quotes form Ruth Benedict (1932)

Ruth Benedict

"Configurations of culture in North America" American Anthropologist 34: 1-27. 1932.

Included here are some quotes from the work which I have found most relevant to the search for a way of talking about cultural patterning

(Note that the titles used to frame the quotes are my own)

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these cultures, though they are so overwhelmingly made up of disparate elements fortuitously assembled from all directions by diffusion, are none the less over and over again in different tribes integrated according to very different and individual patterns.

... to conclude [an] argument with pointing out in each context that each trait functions in the total cultural complex [...] seems increasingly the beginning of inquiry rather than its peroration. For it is a position that leads directly to the necessity of investigating in what sort of a whole these traits are functioning, and what reference they bear to the total culture. (p. 2)

The order is due rather to the circumstance that in these societies a principle has been set up according to which the assembled cultural material is made over into consistent patterns in accordance with certain inner necessities that have developed within the group. (p. 2)

Each great culture has taken a certain direction not taken by another, it has developed beliefs and institutions until they are the expression of this fundamental orientation, and the full working out of this unique and highly individualized attitude toward life is what is significant in that cultural epoch. [Spengler's] study makes a confused impression owing to its discursiveness and the unresolved complexities of the civilizations with which he deals. From an anthropological point of view the fundamental criticism of his work is that it involves treating modern stratified civilization as if it had the essential homogeneity of a primitive culture. (p. 3)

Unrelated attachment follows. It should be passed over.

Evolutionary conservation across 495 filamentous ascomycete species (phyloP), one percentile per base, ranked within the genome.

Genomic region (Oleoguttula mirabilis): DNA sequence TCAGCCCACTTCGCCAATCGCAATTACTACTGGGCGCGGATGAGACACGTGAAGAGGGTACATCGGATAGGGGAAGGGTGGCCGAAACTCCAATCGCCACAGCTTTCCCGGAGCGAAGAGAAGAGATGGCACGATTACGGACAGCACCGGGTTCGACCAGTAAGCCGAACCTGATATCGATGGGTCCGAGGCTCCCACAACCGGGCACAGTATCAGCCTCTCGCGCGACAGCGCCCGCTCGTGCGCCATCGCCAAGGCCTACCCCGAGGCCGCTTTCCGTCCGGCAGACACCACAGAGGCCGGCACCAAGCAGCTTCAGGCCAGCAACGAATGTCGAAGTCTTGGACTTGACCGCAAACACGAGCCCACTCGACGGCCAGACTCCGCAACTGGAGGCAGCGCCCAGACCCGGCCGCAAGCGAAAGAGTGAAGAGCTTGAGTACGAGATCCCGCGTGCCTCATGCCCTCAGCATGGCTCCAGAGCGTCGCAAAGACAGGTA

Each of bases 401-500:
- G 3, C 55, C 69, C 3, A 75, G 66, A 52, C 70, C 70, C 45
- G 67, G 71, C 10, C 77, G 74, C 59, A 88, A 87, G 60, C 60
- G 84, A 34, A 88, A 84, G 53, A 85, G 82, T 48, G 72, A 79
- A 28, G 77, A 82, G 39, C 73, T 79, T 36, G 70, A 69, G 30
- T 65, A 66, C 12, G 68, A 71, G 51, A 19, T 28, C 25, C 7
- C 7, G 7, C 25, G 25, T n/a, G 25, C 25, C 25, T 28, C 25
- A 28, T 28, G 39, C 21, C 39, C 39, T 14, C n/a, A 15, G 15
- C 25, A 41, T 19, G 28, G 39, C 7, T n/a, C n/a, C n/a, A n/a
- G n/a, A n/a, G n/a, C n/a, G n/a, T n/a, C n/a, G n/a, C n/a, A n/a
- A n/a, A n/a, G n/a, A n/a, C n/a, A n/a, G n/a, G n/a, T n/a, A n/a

It is one of the philosophical justifications for the study of primitive peoples that ethnological data may make clear fundamental social facts that are otherwise confused and not opento demonstration. Of these none seem to me more important than this of fundamental and distinctive configurations in culture that so pattern existence and condition the emotional and cognitive reactions of its carriers that they become incommensurables, each specializing in certain selected types of behavior and each ruling out the behavior proper to its opposites. (p. 4)

Culture as the process of collective resistance

The fact therefore that they have a complex culture set off as strikingly as any in North America from that of their impinging neighbors makes the situation unmistakeable. The resistance that has kept out of the Pueblo such traits as that of the guardian spirit and the vision, the shaman, the torture, the orgy, the cultural use of intoxicants, the ideas of mystic danger associated with sex, initiative of the individual and personal authority in social affairs, is a cultural resistance, not the result of an isolation due to physical facts of the environment. (p. 5)

Such configurations of culture, built around certain selected human traits and working toward the obliteration of others are of first-rate importance in the understanding of culture. Traits objectively similar and genetically allied may be utilized in different configurations, it may be, without change in detail. (p. 6)

Culture as the patterning of emotion display